9 “Prophesy to the breath; prophesy, son of man, and say to it, ‘This is what the Sovereign Lord says: Come, breath, from the four winds and breathe into these slain, that they may live.’”
Ezekiel paused again.
First, bones and now the wind? You want me to preach to the wind? The forces of nature that only you control? You really expect me to get them bring these bones to life? Would it even do that?
Could it even do that?
10 So I prophesied as he commanded me, and breath entered the bones; a loud noise like a tornado rushed in from all sides. It blew through the newly formed hair on the bodies, moved the loose cartilage of the ears, and entered into the nostrils. Then, the chests moved. The bodies came to life and stood up on their feet-- one after another – a miracle after a miracle -- a vast army.
And Ezekiel? He stood in awe. Had seen the incredible. God had brought breath out of death!
II. A Lesson in North Raleigh
That’s a pretty sweet Bible story, isn’t it? How awesome would it be to see a science room filled of bones come to life and be real people? Because of the bones, it probably doesn’t get told as much in Sunday School as Noah’s ark, but it’s still pretty sweet.
And it’s not without some very real and very important lessons for you and me as we try to do ministry in North Raleigh. Take a look at these few:
1) We Too Were Bags of Bones
In order to get this bone for the kids lesson – I asked one of my friends who teaches elementary science for some help. She got back to me with a message about all the different bones that she could bring. Dog shin bones, goat thigh bones, even a cow skull. She wisely thought the cow skull would totally distract the kids and lead to me using control over the kids during the kids lesson. (I need reviews like that more often).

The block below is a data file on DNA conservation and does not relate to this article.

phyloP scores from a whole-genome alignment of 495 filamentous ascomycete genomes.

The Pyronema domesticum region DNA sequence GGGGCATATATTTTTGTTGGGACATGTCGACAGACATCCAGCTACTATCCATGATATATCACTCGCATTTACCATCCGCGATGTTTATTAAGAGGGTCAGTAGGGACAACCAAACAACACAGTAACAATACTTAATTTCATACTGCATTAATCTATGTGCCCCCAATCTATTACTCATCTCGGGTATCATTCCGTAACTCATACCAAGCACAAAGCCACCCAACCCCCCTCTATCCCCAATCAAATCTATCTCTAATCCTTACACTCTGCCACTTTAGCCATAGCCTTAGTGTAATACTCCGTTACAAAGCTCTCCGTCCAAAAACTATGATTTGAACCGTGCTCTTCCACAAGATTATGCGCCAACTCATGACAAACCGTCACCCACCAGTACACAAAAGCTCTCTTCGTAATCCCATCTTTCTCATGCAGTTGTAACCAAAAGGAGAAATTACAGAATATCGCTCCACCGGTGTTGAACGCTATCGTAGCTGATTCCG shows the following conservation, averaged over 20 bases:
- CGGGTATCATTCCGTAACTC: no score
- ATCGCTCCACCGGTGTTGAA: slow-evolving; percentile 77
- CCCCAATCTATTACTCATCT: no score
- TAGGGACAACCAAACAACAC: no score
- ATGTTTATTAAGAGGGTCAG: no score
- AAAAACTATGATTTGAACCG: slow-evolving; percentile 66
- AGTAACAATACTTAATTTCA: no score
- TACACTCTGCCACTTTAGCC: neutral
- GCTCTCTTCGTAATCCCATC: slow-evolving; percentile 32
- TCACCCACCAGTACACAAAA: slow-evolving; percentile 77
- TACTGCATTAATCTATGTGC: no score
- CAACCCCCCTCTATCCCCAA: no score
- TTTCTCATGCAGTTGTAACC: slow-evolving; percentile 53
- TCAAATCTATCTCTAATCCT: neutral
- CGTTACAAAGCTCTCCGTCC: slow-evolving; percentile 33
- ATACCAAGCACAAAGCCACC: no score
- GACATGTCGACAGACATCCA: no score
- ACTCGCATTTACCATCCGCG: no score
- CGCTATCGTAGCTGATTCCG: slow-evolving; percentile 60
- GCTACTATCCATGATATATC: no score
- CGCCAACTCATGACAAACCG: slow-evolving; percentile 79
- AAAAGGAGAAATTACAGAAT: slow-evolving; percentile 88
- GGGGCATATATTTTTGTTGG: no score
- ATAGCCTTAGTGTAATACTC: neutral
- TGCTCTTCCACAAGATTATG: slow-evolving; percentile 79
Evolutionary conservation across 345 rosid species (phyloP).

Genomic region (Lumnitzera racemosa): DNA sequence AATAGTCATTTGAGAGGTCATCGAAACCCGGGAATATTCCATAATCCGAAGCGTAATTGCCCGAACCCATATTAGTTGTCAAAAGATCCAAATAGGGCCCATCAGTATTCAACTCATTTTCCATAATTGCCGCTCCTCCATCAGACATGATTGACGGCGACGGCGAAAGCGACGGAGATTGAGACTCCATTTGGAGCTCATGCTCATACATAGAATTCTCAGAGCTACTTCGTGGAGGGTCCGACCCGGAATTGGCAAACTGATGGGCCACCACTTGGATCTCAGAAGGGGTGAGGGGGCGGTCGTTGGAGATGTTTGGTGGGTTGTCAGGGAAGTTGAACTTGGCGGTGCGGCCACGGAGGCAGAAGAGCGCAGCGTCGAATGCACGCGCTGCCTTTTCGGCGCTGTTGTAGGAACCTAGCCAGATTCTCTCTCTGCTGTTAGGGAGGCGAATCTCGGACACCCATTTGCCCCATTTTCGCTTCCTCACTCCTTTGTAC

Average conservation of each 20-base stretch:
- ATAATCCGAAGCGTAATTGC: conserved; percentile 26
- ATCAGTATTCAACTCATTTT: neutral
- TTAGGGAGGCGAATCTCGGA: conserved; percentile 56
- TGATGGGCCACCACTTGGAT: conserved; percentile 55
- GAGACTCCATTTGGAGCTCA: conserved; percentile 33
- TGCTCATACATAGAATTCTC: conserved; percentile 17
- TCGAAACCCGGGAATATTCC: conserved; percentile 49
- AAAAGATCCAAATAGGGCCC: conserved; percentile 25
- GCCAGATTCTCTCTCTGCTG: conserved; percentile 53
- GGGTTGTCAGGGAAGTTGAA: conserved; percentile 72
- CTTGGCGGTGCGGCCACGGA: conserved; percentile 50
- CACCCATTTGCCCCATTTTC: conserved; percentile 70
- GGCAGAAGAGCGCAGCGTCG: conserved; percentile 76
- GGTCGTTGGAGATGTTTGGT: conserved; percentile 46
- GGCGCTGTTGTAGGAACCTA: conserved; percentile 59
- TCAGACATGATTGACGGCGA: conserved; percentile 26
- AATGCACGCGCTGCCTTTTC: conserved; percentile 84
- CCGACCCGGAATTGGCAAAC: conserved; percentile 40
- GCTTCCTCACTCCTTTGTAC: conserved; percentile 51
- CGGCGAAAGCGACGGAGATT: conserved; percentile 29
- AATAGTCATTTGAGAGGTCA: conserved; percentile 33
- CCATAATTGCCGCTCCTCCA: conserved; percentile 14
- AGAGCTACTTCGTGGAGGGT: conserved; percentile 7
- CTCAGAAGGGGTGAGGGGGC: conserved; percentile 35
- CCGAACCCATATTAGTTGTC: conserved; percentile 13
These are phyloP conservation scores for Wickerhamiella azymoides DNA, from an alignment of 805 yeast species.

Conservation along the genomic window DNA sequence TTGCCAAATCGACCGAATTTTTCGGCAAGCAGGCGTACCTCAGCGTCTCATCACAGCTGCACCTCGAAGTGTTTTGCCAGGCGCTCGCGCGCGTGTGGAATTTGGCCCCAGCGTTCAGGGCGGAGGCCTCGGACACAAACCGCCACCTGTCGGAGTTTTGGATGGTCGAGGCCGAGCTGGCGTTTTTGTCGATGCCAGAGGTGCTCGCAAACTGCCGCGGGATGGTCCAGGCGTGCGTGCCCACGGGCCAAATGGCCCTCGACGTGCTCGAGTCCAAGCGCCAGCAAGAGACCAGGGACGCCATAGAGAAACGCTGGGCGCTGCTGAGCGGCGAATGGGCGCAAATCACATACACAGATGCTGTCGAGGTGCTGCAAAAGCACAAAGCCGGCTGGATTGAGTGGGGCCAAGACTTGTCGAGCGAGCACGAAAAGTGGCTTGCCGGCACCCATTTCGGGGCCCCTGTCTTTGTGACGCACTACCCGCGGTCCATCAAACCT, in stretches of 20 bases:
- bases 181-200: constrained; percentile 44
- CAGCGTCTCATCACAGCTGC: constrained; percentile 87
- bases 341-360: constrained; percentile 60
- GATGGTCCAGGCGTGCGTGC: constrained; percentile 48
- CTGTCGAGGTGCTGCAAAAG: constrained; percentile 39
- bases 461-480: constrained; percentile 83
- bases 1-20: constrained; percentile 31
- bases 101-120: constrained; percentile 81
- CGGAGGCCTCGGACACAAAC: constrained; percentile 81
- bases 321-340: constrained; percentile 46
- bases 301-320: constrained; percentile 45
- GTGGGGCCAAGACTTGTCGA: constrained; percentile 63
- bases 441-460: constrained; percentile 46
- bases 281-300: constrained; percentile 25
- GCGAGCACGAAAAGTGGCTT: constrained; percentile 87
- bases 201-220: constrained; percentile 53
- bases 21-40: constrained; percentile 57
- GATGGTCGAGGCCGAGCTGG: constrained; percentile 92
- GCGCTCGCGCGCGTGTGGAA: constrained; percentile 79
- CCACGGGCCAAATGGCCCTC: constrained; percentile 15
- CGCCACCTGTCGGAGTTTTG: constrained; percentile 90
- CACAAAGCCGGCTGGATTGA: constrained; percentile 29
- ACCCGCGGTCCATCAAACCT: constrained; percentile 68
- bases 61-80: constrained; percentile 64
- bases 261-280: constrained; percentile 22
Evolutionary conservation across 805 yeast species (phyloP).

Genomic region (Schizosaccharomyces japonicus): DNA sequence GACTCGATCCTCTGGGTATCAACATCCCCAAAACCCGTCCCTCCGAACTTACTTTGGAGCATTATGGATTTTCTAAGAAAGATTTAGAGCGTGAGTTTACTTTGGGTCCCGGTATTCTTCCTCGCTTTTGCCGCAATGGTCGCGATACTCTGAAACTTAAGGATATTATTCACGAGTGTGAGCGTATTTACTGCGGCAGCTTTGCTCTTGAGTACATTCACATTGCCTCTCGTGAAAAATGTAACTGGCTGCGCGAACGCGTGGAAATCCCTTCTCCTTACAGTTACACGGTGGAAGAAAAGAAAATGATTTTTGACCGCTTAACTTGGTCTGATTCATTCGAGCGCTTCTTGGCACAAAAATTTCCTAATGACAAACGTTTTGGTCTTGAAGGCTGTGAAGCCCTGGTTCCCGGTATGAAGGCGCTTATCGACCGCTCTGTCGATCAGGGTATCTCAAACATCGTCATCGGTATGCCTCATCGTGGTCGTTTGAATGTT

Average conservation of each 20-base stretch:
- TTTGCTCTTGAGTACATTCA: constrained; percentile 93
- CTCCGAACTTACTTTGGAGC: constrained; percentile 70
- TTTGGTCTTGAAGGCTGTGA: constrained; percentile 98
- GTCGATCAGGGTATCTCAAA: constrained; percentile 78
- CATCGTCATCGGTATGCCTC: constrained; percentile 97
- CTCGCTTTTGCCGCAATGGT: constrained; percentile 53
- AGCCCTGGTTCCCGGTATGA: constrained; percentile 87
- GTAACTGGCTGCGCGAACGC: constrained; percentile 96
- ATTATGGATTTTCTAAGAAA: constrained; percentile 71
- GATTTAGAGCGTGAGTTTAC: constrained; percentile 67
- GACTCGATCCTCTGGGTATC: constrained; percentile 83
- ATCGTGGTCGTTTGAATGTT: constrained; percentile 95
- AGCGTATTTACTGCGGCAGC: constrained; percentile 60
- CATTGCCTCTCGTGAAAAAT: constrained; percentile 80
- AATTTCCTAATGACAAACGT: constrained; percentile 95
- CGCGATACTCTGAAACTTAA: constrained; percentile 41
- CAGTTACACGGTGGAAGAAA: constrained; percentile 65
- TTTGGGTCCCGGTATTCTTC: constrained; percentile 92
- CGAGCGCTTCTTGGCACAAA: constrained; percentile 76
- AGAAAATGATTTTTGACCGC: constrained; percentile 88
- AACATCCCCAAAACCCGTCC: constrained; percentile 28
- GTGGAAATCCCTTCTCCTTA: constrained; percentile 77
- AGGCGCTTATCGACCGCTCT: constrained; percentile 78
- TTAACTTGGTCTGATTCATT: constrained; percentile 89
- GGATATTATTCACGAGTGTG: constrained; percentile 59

But it got me to thinking – all these different bones – all these different places – unless your are an A+ college biology student, you might not know what bones goes where, what kinds of animals it’s from and where it goes in the skeleton.
Isn’t it the same with God’s perspective of us? We are all sinners – dead in spirit – dead in faith. God looks down at us and he can’t tell apart the one pornography from the other. It’s easy to get the gossiper confused with the liar. The one God can’t tell if he should label it a racist, an adulteress, a thief or a strange combination of all three!
What I’m trying to say is that apart from Jesus – God sees us all as a pile of good as dead, useless, worthless, sinful bones.
Read it yourself in Ephesians 2:1 – “As for you, you were dead in your transgressions and sins.”
Now you might argue:
I’m not so bad. I was pretty good apart from Jesus. I might be a bit better now, but I was no slouch back in the day either.
I’m without him right now and I think I’m doing just fine. I don’t need anyone’s help and I don’t need God’s.
Have you ever downloaded an app before? When you download an app what do you expect it to do? Probably what it says it’s going to do. If you get an app downloaded, and it constantly freezes all the time, if it sends the Angry Birds in the opposite direction of the way you were flinging them OR if you every time you touch the DELIVER PIZZA button on the Pizza Hut app, you get sushi – the app is broken. It’s worthless.
God made you and I to serve him. He made us to devote our lives in love to him. He made us to serve others completely selfless all the time, all the time, all the time.
We haven’t done that. None of us have. There’s nothing we could do to fix that! Apart from Jesus, we were dead in sin.
If you are apart from Jesus, then that’s how God views you – dead. He sees your life as a rotting, deteriorating mess of an experiment – the only thing for which it's good, being an eventual decomposition into the soil where other bones can be buried too.
You were dead in your sins, but God made you alive with Christ.